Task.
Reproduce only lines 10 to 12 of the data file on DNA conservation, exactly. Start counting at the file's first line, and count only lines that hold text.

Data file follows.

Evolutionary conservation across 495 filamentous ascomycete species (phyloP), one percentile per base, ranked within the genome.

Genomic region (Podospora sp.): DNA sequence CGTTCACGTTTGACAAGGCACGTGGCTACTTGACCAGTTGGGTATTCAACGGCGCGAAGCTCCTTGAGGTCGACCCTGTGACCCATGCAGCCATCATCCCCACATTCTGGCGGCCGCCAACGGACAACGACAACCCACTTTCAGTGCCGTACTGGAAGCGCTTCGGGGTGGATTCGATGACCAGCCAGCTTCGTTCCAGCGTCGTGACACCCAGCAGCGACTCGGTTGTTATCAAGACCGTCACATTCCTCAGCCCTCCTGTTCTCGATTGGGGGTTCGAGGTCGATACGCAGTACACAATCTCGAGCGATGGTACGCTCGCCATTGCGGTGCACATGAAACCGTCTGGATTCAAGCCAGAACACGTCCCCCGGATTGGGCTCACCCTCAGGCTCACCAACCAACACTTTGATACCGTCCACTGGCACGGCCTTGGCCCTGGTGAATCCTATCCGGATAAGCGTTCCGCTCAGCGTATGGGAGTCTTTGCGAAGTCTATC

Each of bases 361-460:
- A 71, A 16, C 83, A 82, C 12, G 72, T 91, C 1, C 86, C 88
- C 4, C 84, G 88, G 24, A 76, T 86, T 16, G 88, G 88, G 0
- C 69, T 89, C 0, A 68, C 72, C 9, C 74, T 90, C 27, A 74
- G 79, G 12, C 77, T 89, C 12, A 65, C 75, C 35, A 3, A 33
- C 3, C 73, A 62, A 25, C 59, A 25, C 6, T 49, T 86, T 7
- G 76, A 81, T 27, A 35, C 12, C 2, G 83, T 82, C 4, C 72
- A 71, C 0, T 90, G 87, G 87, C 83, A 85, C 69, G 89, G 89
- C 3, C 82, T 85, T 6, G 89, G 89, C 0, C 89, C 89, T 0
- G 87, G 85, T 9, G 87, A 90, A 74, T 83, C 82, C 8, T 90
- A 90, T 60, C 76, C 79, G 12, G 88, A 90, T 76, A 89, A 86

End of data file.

- A 71, C 0, T 90, G 87, G 87, C 83, A 85, C 69, G 89, G 89
- C 3, C 82, T 85, T 6, G 89, G 89, C 0, C 89, C 89, T 0
- G 87, G 85, T 9, G 87, A 90, A 74, T 83, C 82, C 8, T 90